FIG. 2 is an enlarged vertical side sectional view of the implant retained in the animal's ear by the retainer;
FIG. 3 is an elevated end view of the retainer;
FIG. 4 is a side sectional view of the retainer;
FIG. 5 is an elevated view of a package of retainers as insertable into the injector;
FIG. 6 is a vertical side sectional view of the injector of FIG. 1;
FIGS. 7, 8, and 9 are views similar to FIG. 6 illustrating the injector at various positions during the actuation of the injector;
FIG. 10 is a vertical rear sectional view of the injector; and
FIG. 11 is a top elevated view of the load slots of the injector.
Referring to FIG. 1, an animal 10 is shown with its ear 12 being held in the left hand 14 of the operator of an injector 16. The animal's head is held in place by a conventional yoke mechanism. The injector 16 has an unmodified cartridge 18 of COMPUDOSE implants inserted therein, with the protective cap (not shown) of the COMPUDOSE cartridge removed. The injector 16 is held in the operator's right hand 20, but is actually universal to either right or left handed use.
As illustrated in FIGS. 1 and 2, the goal of implantation is to place an implant 22 in a specific location in the animal's ear 12 between the hide 24 and the tissue 26 of the ear 12 and have it be retained there for the period of usefulness of the implant 22. With COMPUDOSE, that period is 200 days. The approved location behind the ear 12 has a very low number of blood vessels per square inch relative to other parts of the animal 10 and permits the best controlled time release of the steroid or growth hormone by the animal 10 into its system over the longest period of time.
As can be seen in FIG. 1, the needle 28 used for insertion of the implant is approximately 3/8 of an inch interior dimension and approximately three inches long. The needle may include a nib 29 to keep a loaded implant from releasing from the needle 28 prior to the desired time. The hole 30 remaining when the needle 28 has been withdrawn from the animal's ear 12 is substantial. In many cases, an animal 10 can take up to a week before the hole 30 is completely closed by scar tissue 32. The implant 22 may be expelled through this hole 30 at any time by the animal 10, either by the animal rubbing its ear against another object, or merely by the implant 22 being shaken loose by the animal through the hole 30 in its hide 24.
The present invention includes a retainer 34 that maintains the implant 22 in place during such movement. The retainer 34 (FIGS. 2, 3, and 4) has a cylindrical hollow main body portion 36 closed at one end 37 and from the other end 38 has three retention elements 40, 42, and 44 extending from it and forming an angle with the axis A--A of the body portion 36. The retention elements 40, 42, and 44 have both radial and axial components as they are directed away from the body portion 36. The retainer 34 is made of an USFDA approved polyethylene allowed to be inserted by the USFDA into various animals, including cattle. The retention elements 40, 42, and 44 are flexible, each having a free forward edge 46 capable of planting the retention elements 40, 42, or 44 against the animal hide 24 or tissue 26 if any force is exerted against the retainer body portion 36 by the implant 22 due to any movement by the animal 10 that may force the implant 22 outward. Any force applied to the main body portion 36 of the retainer 34 by the implant 22 also flexes the retention elements 40, 42, and 44 radially outwardly as they are forced against the adjacent hide 24 or tissue 26 material against which they are planted, as shown in FIG. 2. The main body portion 36 thus acts as an abutment to hold the implant 22 in place via the retention elements 40, 42, and 44.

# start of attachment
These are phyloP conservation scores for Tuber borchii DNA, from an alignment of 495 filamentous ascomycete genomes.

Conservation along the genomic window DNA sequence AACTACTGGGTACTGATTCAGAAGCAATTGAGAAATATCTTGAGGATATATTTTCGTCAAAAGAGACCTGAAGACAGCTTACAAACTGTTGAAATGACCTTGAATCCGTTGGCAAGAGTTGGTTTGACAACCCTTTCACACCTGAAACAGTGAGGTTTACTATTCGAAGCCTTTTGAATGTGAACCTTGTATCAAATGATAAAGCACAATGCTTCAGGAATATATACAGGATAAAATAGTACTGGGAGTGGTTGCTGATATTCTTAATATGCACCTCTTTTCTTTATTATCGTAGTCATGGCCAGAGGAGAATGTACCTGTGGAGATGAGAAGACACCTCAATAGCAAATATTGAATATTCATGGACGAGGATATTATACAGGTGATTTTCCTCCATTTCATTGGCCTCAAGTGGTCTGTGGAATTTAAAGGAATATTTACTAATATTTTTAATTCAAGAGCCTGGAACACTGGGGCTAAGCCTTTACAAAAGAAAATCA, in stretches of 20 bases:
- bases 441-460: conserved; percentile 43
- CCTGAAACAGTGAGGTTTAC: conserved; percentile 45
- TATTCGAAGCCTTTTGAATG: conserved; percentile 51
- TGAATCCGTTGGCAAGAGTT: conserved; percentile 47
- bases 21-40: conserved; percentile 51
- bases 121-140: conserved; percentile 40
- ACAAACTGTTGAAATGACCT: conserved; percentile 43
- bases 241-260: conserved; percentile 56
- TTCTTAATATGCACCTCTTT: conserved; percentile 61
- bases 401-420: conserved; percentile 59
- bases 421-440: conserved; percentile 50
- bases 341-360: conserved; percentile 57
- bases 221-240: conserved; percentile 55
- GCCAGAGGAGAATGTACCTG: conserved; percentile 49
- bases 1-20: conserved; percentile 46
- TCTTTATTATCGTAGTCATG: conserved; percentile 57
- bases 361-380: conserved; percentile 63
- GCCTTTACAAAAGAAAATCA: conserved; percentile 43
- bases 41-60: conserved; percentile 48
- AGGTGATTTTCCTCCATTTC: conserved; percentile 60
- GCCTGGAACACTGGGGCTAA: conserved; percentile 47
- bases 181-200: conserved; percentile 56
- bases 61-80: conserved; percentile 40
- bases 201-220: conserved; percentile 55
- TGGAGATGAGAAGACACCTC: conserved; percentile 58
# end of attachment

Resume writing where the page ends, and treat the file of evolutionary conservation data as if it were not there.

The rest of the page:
The retainers 34 are packaged, as shown in FIG. 5, within a series of apertures 48 in a frame 50 and integral with the frame 50 at an interface between each of the retention elements 40, 42, and 44 of the retainer 34 and the edge 52 of each respective aperture. Thus, the entire package of retainers is made in one injection mold operation. The frame also has a leading edge 54, a trailing edge 56, and a pair of parallel elongated edges 58 and 60 along which a pair of guide tracks 62 and 64 are disposed as will be discussed in greater detail below.
The injector 16 itself is shown in FIGS. 6, 7, 8, 9 and 10. The injector 16 is effectively a gun having a double acting trigger mechanism. The injector 16 comprises a two piece housing 70 and 72 (FIG. 10) within which is disposed a bore 74 within which a plunger rod 76 moves. The bore 74 narrows at the front portion of the injector 16 to form two spaced apart bores 75 and 77 which aid in guiding the movement of the plunger rod 76. The bore 74 also has a longitudinal groove 78 and 80 (FIG. 10) on each side of the bore 74, one in each housing section 70 and 72. The housing sections 70 and 72 also form a slot 82 at the top of the injector housing 84 to communicate the bore 74 with the exterior of the housing 84 via the slot 82. The housing sections 70 and 72 are secured together by suitable bolts via threaded bores 69, 71, and 73.